What: Explore nature trails in your area while practicing your birding skills.
Where: During migration, most natural areas in an urban setting are good, especially if there are a variety of habitats – forest, water, shrubby areas, natural edges, and fruit and berry producing plants. Remember, birds are early risers, so it's best to start early in the morning.
When: In Southern Canada early to mid May is best for spring migration for landbirds and early to mid April for waterfowl, while September and October are best for bidding adieu to the 80% of "our" birds that leave Canada to spend their winters somewhere warmer. North of 50, the peak spring period is late May and early June for arrival, whereas departure can take place from mid July to October.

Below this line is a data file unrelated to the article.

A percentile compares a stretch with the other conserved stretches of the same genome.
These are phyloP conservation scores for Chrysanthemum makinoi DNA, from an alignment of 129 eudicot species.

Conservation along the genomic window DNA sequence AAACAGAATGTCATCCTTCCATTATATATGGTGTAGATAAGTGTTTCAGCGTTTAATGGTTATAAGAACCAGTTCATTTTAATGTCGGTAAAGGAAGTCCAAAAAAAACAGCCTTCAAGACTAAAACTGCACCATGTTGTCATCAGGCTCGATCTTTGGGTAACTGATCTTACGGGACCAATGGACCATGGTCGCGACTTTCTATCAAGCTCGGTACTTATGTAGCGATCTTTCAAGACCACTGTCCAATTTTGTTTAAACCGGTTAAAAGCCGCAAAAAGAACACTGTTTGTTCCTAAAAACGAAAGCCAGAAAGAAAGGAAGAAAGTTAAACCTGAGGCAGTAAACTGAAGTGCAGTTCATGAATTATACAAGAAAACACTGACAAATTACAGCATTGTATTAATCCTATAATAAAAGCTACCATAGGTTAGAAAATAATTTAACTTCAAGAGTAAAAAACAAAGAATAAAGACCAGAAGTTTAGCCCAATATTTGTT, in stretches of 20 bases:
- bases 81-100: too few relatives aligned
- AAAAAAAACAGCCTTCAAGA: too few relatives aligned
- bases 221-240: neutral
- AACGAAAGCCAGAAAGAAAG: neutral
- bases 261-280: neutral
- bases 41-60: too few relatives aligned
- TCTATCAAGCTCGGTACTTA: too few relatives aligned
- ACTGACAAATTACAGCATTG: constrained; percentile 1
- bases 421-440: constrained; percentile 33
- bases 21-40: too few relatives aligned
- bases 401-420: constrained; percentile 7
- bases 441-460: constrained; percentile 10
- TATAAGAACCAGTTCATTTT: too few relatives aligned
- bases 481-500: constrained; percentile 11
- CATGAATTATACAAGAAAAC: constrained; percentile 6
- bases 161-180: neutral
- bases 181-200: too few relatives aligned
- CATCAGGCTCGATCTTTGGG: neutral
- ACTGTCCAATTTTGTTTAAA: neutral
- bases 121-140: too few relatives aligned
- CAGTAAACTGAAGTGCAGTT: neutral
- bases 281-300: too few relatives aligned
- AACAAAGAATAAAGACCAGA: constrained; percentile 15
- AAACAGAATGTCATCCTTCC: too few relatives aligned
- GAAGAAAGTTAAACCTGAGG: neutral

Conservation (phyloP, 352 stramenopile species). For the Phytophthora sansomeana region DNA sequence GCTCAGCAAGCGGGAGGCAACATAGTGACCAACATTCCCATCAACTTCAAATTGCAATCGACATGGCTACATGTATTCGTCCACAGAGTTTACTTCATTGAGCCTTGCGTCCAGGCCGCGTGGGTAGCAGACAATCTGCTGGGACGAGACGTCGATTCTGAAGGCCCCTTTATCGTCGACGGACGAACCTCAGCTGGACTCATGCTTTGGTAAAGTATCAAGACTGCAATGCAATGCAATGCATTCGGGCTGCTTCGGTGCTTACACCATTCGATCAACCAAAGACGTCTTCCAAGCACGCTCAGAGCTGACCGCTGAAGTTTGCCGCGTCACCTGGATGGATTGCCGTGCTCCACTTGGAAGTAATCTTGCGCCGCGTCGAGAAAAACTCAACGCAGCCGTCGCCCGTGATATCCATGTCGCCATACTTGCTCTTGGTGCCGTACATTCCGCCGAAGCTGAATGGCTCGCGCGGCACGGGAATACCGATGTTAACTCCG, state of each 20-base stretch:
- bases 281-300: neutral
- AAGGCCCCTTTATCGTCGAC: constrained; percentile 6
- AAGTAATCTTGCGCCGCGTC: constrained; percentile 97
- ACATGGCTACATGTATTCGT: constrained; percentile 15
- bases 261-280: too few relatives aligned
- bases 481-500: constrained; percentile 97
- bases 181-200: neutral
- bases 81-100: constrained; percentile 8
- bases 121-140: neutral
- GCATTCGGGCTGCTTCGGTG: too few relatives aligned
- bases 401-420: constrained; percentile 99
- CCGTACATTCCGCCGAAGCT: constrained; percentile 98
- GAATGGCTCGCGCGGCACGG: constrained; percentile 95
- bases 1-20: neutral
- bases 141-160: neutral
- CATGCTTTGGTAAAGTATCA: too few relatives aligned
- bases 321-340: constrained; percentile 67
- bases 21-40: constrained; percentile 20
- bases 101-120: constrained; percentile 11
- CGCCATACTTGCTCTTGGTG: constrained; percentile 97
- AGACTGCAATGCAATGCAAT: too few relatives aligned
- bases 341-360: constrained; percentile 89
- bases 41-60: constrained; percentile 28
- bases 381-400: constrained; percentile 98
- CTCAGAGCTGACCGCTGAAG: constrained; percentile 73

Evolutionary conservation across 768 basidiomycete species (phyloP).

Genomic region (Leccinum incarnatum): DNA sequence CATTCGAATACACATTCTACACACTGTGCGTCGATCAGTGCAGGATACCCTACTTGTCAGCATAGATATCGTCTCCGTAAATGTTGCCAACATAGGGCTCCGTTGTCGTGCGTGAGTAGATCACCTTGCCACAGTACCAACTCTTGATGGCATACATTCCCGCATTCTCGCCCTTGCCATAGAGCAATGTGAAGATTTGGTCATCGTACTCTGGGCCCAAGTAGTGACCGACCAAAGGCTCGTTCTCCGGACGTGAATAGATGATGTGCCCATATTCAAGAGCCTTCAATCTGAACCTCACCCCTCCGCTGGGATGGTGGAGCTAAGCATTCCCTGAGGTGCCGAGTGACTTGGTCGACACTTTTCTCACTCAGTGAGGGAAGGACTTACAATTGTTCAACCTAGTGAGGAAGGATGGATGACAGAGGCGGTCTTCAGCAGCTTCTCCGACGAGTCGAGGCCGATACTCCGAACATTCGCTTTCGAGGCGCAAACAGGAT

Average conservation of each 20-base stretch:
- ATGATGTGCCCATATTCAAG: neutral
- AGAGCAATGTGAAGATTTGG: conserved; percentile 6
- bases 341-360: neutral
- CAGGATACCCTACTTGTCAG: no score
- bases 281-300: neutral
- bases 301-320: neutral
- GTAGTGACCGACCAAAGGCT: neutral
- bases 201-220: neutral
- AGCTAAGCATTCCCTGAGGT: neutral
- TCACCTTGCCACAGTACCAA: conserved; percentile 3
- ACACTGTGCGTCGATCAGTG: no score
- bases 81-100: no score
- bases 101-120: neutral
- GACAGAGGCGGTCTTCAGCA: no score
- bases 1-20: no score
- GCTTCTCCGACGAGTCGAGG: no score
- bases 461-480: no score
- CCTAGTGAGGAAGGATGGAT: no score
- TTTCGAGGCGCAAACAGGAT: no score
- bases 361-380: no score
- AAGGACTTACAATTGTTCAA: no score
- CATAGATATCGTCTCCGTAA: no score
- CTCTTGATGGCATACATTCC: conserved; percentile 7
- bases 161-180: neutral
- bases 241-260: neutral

Who: The hike should be led by an experienced birder who will help the novice and beginner birders in your group learn the basics of birding: proper binocular use, species identification, birding ethics and the best places to search for birds.
Cost: No cost. Usually can be led by volunteers through your naturalist or birding club.
Remember: Choose a path whose length and difficulty is appropriate for all participants. Provide clear expectations to participants about the distance and terrain they will be covering as well as the expected time for the hike. And remember to keep track of your hikers so that you start and end the hike with the same number of people!